1. ArchDaily
  2. Manhattan

Manhattan: The Latest Architecture and News

Cultivating “A Certain Warmth” Inside 550 Madison, One of Manhattan’s Quirkiest Towers

550 Madison Avenue (née the AT&T Building, more recently Sony Plaza) is among the more recognizable figures on New York’s skyline. Designed by architect-provocateur Philip Johnson, the 37-story skyscraper stands out thanks to its curious headgear: a classical pediment broken by a circular notch, inviting frequent comparisons to the top of a Chippendale grandfather clock. A singular, if largely inoffensive presence on today’s icon-heavy streetscape, the design was positively shocking on its debut in 1979, when Johnson himself appeared on the cover of Time holding a model of the project, then still four years from completion. The image heralded the arrival of something new in American architecture: the fading of the flat-crowned Modernist towers of the midcentury and the onset of the Postmodernist wave.

Cultivating “A Certain Warmth” Inside 550 Madison, One of Manhattan’s Quirkiest Towers - Image 1 of 4Cultivating “A Certain Warmth” Inside 550 Madison, One of Manhattan’s Quirkiest Towers - Image 2 of 4Cultivating “A Certain Warmth” Inside 550 Madison, One of Manhattan’s Quirkiest Towers - Image 3 of 4Cultivating “A Certain Warmth” Inside 550 Madison, One of Manhattan’s Quirkiest Towers - Image 4 of 4Cultivating “A Certain Warmth” Inside 550 Madison, One of Manhattan’s Quirkiest Towers - More Images+ 2

Foster + Partners and Epstein Selected to Revive Port Authority’s Midtown Bus Terminal in Manhattan

The Port Authority of New York and New Jersey have announced the selection of Foster + Partners and U.S.-based multi-disciplinary design firm A. Epstein and Sons International Inc to reimagine the city's state-of-the-art Midtown Bus Terminal in Manhattan, the busiest bus terminal in the world. The project aims to expand the terminal's accommodation capacity, replacing the aging 72-year-old bus terminal with a new world-class facility. The new terminal will be designed to provide a best-in-class customer experience that serves the region’s 21st century public transportation needs, while enhancing the surrounding community and allowing for the removal of intercity buses from local streets.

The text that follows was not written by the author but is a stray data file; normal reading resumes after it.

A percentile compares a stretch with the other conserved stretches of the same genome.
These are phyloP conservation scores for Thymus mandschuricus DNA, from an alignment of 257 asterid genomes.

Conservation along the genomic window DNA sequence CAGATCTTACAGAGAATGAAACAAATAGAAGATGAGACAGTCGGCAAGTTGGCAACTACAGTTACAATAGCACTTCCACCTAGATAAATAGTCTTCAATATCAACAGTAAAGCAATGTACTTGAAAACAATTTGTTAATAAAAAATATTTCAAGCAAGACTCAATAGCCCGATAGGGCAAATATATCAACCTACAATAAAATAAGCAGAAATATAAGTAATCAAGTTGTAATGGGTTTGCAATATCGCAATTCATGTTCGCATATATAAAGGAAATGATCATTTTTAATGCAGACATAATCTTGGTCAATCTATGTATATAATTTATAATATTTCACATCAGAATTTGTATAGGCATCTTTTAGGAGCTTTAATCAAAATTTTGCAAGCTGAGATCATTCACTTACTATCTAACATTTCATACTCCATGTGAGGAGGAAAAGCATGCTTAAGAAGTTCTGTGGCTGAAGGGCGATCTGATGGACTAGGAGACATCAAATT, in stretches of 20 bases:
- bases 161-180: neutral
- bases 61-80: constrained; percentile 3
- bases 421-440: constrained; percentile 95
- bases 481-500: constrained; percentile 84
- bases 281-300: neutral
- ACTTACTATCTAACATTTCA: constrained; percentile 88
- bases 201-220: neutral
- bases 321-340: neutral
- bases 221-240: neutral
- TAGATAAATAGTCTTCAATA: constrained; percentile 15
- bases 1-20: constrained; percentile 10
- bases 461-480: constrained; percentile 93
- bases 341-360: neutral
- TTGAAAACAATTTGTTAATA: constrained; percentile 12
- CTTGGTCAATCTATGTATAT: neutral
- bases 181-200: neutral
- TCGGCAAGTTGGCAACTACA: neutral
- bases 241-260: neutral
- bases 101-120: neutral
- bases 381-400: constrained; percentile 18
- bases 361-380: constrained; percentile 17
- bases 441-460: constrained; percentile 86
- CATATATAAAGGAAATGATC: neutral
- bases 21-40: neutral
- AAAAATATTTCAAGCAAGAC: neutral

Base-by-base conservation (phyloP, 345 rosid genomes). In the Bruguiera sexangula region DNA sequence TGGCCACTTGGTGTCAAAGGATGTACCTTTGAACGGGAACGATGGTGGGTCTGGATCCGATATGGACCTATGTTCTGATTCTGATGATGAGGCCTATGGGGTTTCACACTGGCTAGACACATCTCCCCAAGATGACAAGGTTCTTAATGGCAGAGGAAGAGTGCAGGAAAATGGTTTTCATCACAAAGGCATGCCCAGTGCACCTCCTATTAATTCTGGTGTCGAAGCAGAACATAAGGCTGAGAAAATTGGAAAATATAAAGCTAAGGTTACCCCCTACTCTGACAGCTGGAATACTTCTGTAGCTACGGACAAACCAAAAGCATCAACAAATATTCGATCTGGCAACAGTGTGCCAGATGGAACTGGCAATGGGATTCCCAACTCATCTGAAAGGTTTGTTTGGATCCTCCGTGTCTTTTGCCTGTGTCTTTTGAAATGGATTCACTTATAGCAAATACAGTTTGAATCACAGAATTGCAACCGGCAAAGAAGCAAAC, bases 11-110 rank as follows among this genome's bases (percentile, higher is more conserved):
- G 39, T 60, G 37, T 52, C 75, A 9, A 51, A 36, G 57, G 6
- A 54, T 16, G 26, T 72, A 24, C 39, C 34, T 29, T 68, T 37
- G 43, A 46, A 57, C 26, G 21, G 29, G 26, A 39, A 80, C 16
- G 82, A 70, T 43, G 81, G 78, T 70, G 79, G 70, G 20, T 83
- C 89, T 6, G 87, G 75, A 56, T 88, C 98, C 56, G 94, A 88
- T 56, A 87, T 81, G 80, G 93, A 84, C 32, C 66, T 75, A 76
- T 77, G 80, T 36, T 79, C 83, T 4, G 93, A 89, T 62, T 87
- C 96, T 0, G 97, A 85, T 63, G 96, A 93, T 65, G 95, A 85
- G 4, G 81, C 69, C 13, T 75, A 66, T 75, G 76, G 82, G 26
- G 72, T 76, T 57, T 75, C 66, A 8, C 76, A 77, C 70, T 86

Foster + Partners and Epstein Selected to Revive Port Authority’s Midtown Bus Terminal in Manhattan - Image 1 of 4Foster + Partners and Epstein Selected to Revive Port Authority’s Midtown Bus Terminal in Manhattan - Featured ImageFoster + Partners and Epstein Selected to Revive Port Authority’s Midtown Bus Terminal in Manhattan - Image 2 of 4Foster + Partners and Epstein Selected to Revive Port Authority’s Midtown Bus Terminal in Manhattan - Image 3 of 4Foster + Partners and Epstein Selected to Revive Port Authority’s Midtown Bus Terminal in Manhattan - More Images

New York City Is Failing Its Citizens on the Environment

This article was originally published on Common Edge.

The new, online NYC Climate Dashboard confirms that New York City is not doing enough to meet its climate goals. What’s worse, the goals don’t measure up to the challenge citizens face. A growing consensus among scientists says the world has only until the end of this decade to avert catastrophic climate change. Here in New York, the biggest contributions to greenhouse gasses come from our buildings and our driving. As an architect and urban designer, John Massengale shares what he believes the world is missing and some significant changes that the world can make for the sake of future generations.

New York City Is Failing Its Citizens on the Environment - Image 1 of 4New York City Is Failing Its Citizens on the Environment - Image 2 of 4New York City Is Failing Its Citizens on the Environment - Image 3 of 4New York City Is Failing Its Citizens on the Environment - Image 4 of 4New York City Is Failing Its Citizens on the Environment - More Images+ 1

Manhattan’s Japan Society Explores Artist Kazuko Miyamoto’s Relationship with her Studio Architecture

Recreating the artist studio in an exhibition has always been a challenge for curators and exhibition designers––bringing in the right amount of “mess,” intricately revealing the workings of artistry, and maintaining the visual coherence are all boxes to be checked while letting the audience behind the curtain. Kazuko Miyamoto: To perform a line, Japan Society’s survey of the artist’s five-decade career in sculpture, drawing, and performance solves this challenge in ways that are both practical and poetic.